· Poor/no engagement on the website in the past few months
· Disallowing comments

If you are interested to know what they are, please follow this link to a Google Doc which lists each one.

Have you got some more suggestions of places to submit web apps and mobile apps for high publicity?


Collaborative Problems – We’re Not All Social Networkers

Social tech in the workplace: the new way to work

We can stop arguing that only young people use social media: the average across all age groups is 72% (with 30 – 49 year olds also at 72% in their own right). So, not only are employees using it but so are (probably) most of your customers. It can be leveraged both ways to improve access to information, have discussions and allow for more accountability. But what about those who don’t like social media, and by extension, social collaboration tools? There is a massive assumption that we all enjoy or are comfortable with using social media in professional settings:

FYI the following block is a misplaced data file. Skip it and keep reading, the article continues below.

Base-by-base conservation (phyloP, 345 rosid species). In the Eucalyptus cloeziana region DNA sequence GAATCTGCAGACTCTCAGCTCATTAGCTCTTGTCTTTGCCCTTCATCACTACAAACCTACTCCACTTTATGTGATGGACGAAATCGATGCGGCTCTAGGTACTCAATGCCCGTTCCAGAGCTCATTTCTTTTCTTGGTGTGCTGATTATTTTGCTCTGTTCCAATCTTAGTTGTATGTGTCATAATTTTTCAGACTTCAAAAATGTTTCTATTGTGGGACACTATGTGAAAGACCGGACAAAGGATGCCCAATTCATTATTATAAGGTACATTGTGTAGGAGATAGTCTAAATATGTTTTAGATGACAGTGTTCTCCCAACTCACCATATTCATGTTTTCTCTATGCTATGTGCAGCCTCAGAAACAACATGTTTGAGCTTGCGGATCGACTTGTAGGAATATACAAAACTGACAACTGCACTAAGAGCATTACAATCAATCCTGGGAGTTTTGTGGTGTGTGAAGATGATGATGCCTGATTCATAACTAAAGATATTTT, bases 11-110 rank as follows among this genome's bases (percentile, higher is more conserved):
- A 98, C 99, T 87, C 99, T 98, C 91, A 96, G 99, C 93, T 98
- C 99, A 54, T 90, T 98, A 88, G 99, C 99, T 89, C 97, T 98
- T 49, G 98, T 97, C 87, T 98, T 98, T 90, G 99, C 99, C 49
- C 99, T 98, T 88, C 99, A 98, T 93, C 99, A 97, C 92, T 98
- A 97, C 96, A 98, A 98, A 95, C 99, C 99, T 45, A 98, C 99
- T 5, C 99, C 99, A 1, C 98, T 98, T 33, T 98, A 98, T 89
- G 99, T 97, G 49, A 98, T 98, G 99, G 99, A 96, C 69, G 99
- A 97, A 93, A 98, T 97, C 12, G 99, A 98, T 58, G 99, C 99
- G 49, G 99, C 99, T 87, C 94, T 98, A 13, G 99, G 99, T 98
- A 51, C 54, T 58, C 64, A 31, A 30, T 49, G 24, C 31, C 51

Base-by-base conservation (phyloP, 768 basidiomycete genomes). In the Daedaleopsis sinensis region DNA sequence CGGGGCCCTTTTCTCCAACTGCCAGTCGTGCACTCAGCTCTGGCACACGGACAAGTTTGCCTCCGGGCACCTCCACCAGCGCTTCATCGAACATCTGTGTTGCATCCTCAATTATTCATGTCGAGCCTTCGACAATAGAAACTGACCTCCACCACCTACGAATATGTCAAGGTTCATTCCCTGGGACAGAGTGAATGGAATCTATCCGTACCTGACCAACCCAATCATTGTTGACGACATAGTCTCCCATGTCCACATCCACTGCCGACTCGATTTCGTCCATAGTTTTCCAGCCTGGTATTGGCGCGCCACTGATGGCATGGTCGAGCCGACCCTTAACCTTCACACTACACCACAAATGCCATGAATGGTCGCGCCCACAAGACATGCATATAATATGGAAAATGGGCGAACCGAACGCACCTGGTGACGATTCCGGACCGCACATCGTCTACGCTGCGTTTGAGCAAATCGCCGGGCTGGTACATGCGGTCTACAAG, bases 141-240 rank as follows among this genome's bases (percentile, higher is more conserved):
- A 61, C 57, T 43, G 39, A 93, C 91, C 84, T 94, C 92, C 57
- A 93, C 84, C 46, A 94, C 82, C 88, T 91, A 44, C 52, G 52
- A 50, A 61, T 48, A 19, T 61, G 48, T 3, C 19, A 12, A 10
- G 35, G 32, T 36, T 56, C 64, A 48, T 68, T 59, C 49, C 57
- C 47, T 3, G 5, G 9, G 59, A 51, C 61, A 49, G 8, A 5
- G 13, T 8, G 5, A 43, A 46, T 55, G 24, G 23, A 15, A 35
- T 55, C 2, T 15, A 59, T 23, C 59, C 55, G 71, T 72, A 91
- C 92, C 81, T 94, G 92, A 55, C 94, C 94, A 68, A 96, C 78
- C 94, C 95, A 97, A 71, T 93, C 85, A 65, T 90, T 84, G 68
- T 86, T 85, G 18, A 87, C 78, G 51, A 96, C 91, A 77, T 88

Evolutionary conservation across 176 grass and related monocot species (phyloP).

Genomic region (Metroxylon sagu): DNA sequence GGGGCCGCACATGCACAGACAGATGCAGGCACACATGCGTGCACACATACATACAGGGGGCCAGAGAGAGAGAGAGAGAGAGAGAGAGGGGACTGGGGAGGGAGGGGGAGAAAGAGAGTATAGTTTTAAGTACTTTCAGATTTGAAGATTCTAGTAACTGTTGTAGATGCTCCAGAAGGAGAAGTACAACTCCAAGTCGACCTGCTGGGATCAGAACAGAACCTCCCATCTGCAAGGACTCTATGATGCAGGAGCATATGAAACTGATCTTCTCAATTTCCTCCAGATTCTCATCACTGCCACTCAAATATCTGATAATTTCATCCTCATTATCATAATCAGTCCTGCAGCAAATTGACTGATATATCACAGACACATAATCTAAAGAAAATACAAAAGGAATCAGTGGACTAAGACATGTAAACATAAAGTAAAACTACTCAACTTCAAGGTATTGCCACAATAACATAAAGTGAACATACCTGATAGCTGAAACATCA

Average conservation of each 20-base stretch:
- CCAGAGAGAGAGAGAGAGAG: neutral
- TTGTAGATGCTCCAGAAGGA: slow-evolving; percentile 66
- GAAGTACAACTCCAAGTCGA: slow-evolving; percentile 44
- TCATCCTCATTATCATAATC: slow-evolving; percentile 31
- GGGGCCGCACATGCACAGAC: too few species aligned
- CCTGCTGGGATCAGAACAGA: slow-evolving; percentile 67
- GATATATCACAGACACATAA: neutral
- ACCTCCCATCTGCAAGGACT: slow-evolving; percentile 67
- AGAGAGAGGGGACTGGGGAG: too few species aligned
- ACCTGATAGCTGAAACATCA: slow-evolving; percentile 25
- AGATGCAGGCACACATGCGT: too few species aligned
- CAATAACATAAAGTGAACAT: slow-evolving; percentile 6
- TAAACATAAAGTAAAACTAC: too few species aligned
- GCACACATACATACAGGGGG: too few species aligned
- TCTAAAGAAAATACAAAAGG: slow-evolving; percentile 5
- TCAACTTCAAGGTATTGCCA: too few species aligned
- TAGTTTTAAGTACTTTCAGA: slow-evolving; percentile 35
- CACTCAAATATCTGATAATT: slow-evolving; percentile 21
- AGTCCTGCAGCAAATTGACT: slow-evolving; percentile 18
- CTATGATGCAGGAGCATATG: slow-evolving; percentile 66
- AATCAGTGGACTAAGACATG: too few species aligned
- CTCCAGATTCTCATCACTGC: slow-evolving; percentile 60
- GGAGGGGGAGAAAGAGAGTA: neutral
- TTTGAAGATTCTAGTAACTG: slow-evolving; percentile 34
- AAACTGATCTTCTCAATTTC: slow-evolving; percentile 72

Collaborative working environments support learning in these informal learning spaces driving social engagement primarily amongst generation Y-employees who are fully conversant with the capabilities of social media.




Have we considered the collaborative problems associated with introverts, and others? Social media is something quite a few people are ‘forced’ to join in order to be included in many interest groups, local and private events, and so on. It’s not always ‘opting in’ because you personally came to the conclusion your life would be better with Facebook than without.

Social collaboration challenges the behaviour of both extroverts and introverts, for those who require instant social gratification and those who like to remain unnoticed.


There are also people who just simply prefer not to be social, which is also fine but an oft-forgotten fact. Or take it to the extreme, and you have people on social networks specifically to use apps not to meet people! Gotta love the irony.